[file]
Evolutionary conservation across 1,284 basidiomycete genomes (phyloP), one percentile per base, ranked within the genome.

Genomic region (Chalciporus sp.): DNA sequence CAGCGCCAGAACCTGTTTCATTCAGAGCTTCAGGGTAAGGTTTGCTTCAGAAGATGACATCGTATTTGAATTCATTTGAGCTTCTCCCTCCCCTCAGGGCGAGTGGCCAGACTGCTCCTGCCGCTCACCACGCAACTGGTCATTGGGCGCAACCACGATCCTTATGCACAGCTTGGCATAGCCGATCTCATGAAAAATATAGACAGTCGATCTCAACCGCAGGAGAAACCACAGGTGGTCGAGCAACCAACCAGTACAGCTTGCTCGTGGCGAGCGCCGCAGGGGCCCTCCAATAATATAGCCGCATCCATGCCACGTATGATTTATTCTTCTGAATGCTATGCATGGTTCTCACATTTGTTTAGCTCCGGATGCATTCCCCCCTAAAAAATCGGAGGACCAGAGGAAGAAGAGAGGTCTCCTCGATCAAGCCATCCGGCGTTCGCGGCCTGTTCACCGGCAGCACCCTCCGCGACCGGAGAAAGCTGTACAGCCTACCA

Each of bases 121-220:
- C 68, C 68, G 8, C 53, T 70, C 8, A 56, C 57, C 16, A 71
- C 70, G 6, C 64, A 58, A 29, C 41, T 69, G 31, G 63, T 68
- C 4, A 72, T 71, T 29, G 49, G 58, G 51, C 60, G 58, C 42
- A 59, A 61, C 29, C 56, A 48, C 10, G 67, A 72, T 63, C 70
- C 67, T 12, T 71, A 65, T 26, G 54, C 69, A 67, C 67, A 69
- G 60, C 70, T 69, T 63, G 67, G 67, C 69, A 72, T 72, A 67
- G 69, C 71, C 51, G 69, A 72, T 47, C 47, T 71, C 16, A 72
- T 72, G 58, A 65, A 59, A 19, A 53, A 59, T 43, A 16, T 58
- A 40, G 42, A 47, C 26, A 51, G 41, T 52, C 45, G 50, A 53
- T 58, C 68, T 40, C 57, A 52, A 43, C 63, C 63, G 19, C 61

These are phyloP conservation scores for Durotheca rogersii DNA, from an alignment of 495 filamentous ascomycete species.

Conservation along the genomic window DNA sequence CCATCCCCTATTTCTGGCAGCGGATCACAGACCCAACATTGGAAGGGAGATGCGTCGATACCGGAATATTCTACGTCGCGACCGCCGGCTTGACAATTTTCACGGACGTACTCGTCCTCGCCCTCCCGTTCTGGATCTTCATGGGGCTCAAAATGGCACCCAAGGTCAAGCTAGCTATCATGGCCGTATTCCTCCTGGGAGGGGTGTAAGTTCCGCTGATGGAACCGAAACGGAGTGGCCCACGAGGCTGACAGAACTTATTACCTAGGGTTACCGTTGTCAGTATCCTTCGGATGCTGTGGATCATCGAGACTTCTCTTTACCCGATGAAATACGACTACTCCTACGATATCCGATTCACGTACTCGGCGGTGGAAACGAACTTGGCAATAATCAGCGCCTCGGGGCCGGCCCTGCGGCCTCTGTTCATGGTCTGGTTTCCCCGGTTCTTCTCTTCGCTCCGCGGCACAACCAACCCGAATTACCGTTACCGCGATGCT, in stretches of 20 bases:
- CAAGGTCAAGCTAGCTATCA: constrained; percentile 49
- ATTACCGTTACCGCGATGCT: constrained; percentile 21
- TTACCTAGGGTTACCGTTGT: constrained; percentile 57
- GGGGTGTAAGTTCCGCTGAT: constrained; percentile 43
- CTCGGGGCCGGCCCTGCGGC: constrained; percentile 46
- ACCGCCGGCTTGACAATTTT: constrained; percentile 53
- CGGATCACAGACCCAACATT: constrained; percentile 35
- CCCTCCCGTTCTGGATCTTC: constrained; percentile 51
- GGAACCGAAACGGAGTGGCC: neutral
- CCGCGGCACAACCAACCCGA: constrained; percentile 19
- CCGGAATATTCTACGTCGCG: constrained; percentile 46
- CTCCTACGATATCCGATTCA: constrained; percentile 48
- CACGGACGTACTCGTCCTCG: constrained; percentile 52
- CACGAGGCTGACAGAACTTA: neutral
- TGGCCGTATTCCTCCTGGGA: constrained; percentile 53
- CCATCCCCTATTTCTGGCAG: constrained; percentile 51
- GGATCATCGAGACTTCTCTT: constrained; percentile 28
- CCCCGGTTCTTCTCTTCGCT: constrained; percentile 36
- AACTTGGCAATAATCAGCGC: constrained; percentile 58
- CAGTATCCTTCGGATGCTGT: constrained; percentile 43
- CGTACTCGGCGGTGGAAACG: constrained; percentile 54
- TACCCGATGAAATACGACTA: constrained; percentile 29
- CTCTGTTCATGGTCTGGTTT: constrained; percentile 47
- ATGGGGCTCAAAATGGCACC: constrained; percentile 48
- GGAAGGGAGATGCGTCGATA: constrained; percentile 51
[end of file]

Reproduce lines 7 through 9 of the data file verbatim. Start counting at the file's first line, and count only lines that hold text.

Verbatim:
- A 59, A 61, C 29, C 56, A 48, C 10, G 67, A 72, T 63, C 70
- C 67, T 12, T 71, A 65, T 26, G 54, C 69, A 67, C 67, A 69
- G 60, C 70, T 69, T 63, G 67, G 67, C 69, A 72, T 72, A 67